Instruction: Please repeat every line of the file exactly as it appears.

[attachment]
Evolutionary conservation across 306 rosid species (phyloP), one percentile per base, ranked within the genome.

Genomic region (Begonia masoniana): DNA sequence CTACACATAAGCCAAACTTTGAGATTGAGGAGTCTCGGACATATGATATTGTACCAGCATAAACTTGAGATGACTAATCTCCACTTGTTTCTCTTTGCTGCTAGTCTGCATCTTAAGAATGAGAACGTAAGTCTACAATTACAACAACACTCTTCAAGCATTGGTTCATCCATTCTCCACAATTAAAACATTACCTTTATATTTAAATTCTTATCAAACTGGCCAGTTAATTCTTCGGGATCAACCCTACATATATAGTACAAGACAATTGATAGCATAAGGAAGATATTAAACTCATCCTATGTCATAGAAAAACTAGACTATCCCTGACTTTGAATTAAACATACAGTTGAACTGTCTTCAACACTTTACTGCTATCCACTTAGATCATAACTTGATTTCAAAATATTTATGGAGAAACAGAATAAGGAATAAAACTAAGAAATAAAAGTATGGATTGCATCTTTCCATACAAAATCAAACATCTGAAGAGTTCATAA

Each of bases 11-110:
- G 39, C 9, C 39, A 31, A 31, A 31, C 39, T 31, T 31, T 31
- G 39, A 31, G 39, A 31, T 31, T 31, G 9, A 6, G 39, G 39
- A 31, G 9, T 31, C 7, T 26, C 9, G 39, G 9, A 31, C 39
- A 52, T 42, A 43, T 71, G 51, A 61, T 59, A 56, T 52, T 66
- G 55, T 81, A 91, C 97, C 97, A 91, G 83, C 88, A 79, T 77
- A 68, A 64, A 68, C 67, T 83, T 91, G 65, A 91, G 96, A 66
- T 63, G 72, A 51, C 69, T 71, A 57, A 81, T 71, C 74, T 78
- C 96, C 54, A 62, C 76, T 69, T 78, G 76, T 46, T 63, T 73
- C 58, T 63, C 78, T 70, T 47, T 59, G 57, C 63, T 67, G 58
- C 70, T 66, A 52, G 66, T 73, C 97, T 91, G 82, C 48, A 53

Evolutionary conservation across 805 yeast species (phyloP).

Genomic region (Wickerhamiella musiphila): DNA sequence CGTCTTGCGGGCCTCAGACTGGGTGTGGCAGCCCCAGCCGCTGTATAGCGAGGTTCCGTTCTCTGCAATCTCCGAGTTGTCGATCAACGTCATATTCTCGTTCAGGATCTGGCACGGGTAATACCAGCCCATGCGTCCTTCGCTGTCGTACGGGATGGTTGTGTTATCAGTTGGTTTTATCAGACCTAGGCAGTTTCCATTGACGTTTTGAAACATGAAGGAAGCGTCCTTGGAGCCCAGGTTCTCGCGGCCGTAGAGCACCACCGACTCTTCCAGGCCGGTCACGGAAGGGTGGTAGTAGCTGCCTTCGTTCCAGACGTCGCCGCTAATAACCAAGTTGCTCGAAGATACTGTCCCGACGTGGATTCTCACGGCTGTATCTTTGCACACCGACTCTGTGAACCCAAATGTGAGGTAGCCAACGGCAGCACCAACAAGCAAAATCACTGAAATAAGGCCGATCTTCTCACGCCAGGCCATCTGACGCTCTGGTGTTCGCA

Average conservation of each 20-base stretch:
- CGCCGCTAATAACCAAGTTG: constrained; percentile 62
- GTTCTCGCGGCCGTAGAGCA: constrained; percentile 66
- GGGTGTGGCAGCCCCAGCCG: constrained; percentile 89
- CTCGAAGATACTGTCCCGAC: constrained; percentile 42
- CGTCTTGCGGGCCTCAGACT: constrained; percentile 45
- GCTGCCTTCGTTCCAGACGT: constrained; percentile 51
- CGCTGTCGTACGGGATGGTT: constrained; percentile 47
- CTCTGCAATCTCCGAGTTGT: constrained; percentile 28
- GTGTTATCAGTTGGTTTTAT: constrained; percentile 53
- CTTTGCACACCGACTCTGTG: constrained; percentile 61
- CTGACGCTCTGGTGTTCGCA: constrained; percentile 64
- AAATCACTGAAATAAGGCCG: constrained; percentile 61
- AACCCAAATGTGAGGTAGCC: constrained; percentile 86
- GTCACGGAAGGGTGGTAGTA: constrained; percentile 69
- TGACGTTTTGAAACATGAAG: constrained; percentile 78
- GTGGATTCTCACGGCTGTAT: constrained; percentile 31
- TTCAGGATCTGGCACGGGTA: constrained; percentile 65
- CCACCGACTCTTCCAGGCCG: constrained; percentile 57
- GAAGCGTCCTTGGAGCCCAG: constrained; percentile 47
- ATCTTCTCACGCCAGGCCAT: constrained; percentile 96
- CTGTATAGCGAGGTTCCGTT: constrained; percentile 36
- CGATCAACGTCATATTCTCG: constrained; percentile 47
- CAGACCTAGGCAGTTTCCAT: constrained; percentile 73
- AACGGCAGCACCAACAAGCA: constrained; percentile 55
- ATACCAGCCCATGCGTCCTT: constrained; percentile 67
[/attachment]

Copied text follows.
Evolutionary conservation across 306 rosid species (phyloP), one percentile per base, ranked within the genome.

Genomic region (Begonia masoniana): DNA sequence CTACACATAAGCCAAACTTTGAGATTGAGGAGTCTCGGACATATGATATTGTACCAGCATAAACTTGAGATGACTAATCTCCACTTGTTTCTCTTTGCTGCTAGTCTGCATCTTAAGAATGAGAACGTAAGTCTACAATTACAACAACACTCTTCAAGCATTGGTTCATCCATTCTCCACAATTAAAACATTACCTTTATATTTAAATTCTTATCAAACTGGCCAGTTAATTCTTCGGGATCAACCCTACATATATAGTACAAGACAATTGATAGCATAAGGAAGATATTAAACTCATCCTATGTCATAGAAAAACTAGACTATCCCTGACTTTGAATTAAACATACAGTTGAACTGTCTTCAACACTTTACTGCTATCCACTTAGATCATAACTTGATTTCAAAATATTTATGGAGAAACAGAATAAGGAATAAAACTAAGAAATAAAAGTATGGATTGCATCTTTCCATACAAAATCAAACATCTGAAGAGTTCATAA

Each of bases 11-110:
- G 39, C 9, C 39, A 31, A 31, A 31, C 39, T 31, T 31, T 31
- G 39, A 31, G 39, A 31, T 31, T 31, G 9, A 6, G 39, G 39
- A 31, G 9, T 31, C 7, T 26, C 9, G 39, G 9, A 31, C 39
- A 52, T 42, A 43, T 71, G 51, A 61, T 59, A 56, T 52, T 66
- G 55, T 81, A 91, C 97, C 97, A 91, G 83, C 88, A 79, T 77
- A 68, A 64, A 68, C 67, T 83, T 91, G 65, A 91, G 96, A 66
- T 63, G 72, A 51, C 69, T 71, A 57, A 81, T 71, C 74, T 78
- C 96, C 54, A 62, C 76, T 69, T 78, G 76, T 46, T 63, T 73
- C 58, T 63, C 78, T 70, T 47, T 59, G 57, C 63, T 67, G 58
- C 70, T 66, A 52, G 66, T 73, C 97, T 91, G 82, C 48, A 53

Evolutionary conservation across 805 yeast species (phyloP).

Genomic region (Wickerhamiella musiphila): DNA sequence CGTCTTGCGGGCCTCAGACTGGGTGTGGCAGCCCCAGCCGCTGTATAGCGAGGTTCCGTTCTCTGCAATCTCCGAGTTGTCGATCAACGTCATATTCTCGTTCAGGATCTGGCACGGGTAATACCAGCCCATGCGTCCTTCGCTGTCGTACGGGATGGTTGTGTTATCAGTTGGTTTTATCAGACCTAGGCAGTTTCCATTGACGTTTTGAAACATGAAGGAAGCGTCCTTGGAGCCCAGGTTCTCGCGGCCGTAGAGCACCACCGACTCTTCCAGGCCGGTCACGGAAGGGTGGTAGTAGCTGCCTTCGTTCCAGACGTCGCCGCTAATAACCAAGTTGCTCGAAGATACTGTCCCGACGTGGATTCTCACGGCTGTATCTTTGCACACCGACTCTGTGAACCCAAATGTGAGGTAGCCAACGGCAGCACCAACAAGCAAAATCACTGAAATAAGGCCGATCTTCTCACGCCAGGCCATCTGACGCTCTGGTGTTCGCA

Average conservation of each 20-base stretch:
- CGCCGCTAATAACCAAGTTG: constrained; percentile 62
- GTTCTCGCGGCCGTAGAGCA: constrained; percentile 66
- GGGTGTGGCAGCCCCAGCCG: constrained; percentile 89
- CTCGAAGATACTGTCCCGAC: constrained; percentile 42
- CGTCTTGCGGGCCTCAGACT: constrained; percentile 45
- GCTGCCTTCGTTCCAGACGT: constrained; percentile 51
- CGCTGTCGTACGGGATGGTT: constrained; percentile 47
- CTCTGCAATCTCCGAGTTGT: constrained; percentile 28
- GTGTTATCAGTTGGTTTTAT: constrained; percentile 53
- CTTTGCACACCGACTCTGTG: constrained; percentile 61
- CTGACGCTCTGGTGTTCGCA: constrained; percentile 64
- AAATCACTGAAATAAGGCCG: constrained; percentile 61
- AACCCAAATGTGAGGTAGCC: constrained; percentile 86
- GTCACGGAAGGGTGGTAGTA: constrained; percentile 69
- TGACGTTTTGAAACATGAAG: constrained; percentile 78
- GTGGATTCTCACGGCTGTAT: constrained; percentile 31
- TTCAGGATCTGGCACGGGTA: constrained; percentile 65
- CCACCGACTCTTCCAGGCCG: constrained; percentile 57
- GAAGCGTCCTTGGAGCCCAG: constrained; percentile 47
- ATCTTCTCACGCCAGGCCAT: constrained; percentile 96
- CTGTATAGCGAGGTTCCGTT: constrained; percentile 36
- CGATCAACGTCATATTCTCG: constrained; percentile 47
- CAGACCTAGGCAGTTTCCAT: constrained; percentile 73
- AACGGCAGCACCAACAAGCA: constrained; percentile 55
- ATACCAGCCCATGCGTCCTT: constrained; percentile 67